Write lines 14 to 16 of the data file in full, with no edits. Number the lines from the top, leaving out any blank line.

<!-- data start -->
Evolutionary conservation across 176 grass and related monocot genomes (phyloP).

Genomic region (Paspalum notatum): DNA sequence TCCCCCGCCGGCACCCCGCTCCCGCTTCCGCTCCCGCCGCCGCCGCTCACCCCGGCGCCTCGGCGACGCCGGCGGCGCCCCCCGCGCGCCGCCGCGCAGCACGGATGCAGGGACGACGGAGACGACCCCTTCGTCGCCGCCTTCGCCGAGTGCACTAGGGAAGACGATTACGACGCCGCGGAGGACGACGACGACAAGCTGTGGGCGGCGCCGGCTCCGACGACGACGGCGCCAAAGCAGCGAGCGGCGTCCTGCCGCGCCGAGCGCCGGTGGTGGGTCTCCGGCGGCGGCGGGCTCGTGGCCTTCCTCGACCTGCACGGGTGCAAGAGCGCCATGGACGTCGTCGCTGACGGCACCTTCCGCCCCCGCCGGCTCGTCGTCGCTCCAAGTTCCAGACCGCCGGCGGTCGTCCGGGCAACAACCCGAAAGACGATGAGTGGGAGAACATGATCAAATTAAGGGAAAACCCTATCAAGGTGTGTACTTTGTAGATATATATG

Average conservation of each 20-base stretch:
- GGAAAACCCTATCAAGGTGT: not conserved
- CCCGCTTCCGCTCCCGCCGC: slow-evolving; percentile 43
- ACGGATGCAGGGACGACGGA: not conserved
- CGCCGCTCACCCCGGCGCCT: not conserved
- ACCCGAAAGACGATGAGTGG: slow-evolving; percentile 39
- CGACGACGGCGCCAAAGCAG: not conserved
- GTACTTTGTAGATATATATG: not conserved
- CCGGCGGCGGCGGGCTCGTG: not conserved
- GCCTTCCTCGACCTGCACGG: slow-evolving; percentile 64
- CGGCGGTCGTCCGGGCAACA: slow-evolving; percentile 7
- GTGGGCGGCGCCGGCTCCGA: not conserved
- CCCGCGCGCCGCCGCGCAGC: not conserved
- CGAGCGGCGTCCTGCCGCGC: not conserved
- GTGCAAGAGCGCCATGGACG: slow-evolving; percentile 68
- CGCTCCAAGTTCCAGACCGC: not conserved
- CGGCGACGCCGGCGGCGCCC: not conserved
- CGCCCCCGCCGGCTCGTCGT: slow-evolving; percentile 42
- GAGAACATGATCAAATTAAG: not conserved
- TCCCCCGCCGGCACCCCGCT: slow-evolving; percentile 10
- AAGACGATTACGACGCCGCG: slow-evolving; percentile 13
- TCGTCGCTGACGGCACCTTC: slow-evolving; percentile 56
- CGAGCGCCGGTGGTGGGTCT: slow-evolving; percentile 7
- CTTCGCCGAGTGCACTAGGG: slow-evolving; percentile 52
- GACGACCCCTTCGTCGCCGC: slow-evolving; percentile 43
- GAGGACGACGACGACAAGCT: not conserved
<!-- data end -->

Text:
- GTGGGCGGCGCCGGCTCCGA: not conserved
- CCCGCGCGCCGCCGCGCAGC: not conserved
- CGAGCGGCGTCCTGCCGCGC: not conserved